30-year woodland trial underway at Monarto
Thursday, 13 June 2013
Author: Marketing and Communications Office, The University of Adelaide
"We need to start restoring woodland areas of the Mount Lofty Ranges," says Project Leader Professor Corey Bradshaw, from the University's Environment Institute.
"Across Australia we've lost 40% of our forest cover, but in the Mount Lofty Ranges we've lost 90% and the fragments that are left are so small that they don't provide adequate habitats for native fauna. We've already lost about 130 species of plants and animals and there are major extinctions to come.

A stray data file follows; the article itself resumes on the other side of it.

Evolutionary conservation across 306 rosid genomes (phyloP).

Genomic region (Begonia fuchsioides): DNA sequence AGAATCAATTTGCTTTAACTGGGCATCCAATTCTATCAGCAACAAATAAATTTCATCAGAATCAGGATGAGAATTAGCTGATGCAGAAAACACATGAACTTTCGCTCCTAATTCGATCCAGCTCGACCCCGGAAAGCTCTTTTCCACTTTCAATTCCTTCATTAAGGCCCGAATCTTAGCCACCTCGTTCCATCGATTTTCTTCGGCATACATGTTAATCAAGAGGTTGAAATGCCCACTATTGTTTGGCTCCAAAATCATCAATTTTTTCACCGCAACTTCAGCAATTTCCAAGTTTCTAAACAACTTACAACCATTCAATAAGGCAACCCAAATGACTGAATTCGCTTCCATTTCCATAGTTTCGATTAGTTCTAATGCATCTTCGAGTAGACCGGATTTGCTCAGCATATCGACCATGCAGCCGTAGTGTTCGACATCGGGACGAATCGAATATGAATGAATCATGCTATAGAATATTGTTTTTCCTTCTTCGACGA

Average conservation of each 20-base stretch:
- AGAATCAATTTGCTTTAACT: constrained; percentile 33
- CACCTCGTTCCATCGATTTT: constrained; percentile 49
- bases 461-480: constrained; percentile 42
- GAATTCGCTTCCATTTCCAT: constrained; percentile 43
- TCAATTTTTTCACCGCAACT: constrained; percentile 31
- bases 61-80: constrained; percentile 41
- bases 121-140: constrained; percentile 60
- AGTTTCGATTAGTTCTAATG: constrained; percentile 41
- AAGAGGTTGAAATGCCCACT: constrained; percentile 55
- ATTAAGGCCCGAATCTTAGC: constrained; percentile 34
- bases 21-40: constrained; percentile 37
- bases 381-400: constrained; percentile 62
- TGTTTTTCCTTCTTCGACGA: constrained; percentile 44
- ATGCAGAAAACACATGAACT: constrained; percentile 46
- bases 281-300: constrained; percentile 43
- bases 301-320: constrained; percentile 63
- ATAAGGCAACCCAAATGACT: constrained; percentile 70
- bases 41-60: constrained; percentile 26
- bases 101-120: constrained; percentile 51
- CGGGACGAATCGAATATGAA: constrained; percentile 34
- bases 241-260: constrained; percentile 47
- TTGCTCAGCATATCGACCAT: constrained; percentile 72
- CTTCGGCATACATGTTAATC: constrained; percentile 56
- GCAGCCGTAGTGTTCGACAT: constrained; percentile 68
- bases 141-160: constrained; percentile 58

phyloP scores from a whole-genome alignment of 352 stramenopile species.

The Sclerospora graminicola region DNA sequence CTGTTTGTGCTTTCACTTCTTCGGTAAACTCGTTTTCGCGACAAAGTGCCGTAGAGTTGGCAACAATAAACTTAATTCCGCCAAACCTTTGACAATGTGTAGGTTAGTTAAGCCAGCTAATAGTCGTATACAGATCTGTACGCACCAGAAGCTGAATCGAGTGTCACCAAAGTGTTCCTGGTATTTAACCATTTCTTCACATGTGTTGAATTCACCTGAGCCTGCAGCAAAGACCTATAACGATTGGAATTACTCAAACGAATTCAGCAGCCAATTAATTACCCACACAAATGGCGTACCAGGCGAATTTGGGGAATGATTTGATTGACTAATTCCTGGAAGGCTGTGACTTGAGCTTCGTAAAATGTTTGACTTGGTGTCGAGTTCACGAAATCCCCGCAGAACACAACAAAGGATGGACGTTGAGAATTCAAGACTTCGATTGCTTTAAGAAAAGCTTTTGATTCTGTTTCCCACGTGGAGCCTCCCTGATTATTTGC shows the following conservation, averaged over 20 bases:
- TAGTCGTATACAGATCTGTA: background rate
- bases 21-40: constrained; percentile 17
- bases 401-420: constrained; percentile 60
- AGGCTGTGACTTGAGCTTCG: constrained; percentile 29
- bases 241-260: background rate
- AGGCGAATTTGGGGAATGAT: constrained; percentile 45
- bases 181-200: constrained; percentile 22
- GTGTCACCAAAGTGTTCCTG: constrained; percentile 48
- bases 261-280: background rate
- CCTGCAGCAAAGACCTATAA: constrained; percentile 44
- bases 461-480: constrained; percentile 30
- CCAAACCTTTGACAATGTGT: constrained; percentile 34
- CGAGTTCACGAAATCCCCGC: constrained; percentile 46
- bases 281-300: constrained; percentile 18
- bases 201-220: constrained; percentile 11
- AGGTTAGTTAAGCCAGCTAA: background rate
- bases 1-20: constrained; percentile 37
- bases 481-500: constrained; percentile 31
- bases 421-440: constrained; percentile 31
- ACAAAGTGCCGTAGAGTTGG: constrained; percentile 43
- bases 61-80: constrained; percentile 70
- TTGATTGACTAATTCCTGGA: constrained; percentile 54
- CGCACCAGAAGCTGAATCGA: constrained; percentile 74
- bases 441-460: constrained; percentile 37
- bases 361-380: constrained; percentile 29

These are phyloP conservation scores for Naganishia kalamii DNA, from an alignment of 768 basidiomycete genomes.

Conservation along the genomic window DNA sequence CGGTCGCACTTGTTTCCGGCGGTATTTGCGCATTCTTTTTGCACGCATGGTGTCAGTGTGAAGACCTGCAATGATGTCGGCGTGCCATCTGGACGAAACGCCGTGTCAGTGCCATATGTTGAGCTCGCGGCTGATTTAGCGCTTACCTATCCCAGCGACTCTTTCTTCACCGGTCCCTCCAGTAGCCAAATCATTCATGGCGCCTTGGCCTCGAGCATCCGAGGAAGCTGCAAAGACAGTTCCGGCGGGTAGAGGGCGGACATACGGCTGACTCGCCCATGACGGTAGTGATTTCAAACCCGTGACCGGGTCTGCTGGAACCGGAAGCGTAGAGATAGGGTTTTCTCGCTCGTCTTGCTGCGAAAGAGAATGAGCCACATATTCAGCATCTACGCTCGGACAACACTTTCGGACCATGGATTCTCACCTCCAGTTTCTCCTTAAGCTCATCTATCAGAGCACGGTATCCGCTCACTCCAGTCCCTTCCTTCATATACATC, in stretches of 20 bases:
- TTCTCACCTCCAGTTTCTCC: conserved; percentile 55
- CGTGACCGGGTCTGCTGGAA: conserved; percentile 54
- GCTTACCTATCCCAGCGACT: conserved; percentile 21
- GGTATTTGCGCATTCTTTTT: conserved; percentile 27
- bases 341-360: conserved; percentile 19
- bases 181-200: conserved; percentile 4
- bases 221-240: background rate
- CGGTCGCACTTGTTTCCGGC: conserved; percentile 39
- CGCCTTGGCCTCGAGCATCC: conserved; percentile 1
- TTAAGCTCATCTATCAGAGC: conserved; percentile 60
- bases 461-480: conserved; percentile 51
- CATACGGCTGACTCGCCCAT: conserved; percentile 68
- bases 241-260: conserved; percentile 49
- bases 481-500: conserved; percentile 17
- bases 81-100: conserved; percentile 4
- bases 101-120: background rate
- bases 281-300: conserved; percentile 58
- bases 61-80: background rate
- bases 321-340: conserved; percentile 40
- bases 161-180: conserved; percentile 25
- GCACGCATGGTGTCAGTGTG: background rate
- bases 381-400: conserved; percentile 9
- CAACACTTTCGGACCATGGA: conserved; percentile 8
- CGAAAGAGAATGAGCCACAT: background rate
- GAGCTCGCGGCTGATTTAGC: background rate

"What we are asking is how many different species - and in what densities - are required to restore a native woodland from an over-grazed paddock, to provide the biggest long-term biodiversity and carbon benefits simultaneously for the lowest cost."
Professor Bradshaw said the new carbon economy should provide opportunities for better land management and restoration.
To read the full article visit:http://www.adelaide.edu.au/news/news62001.html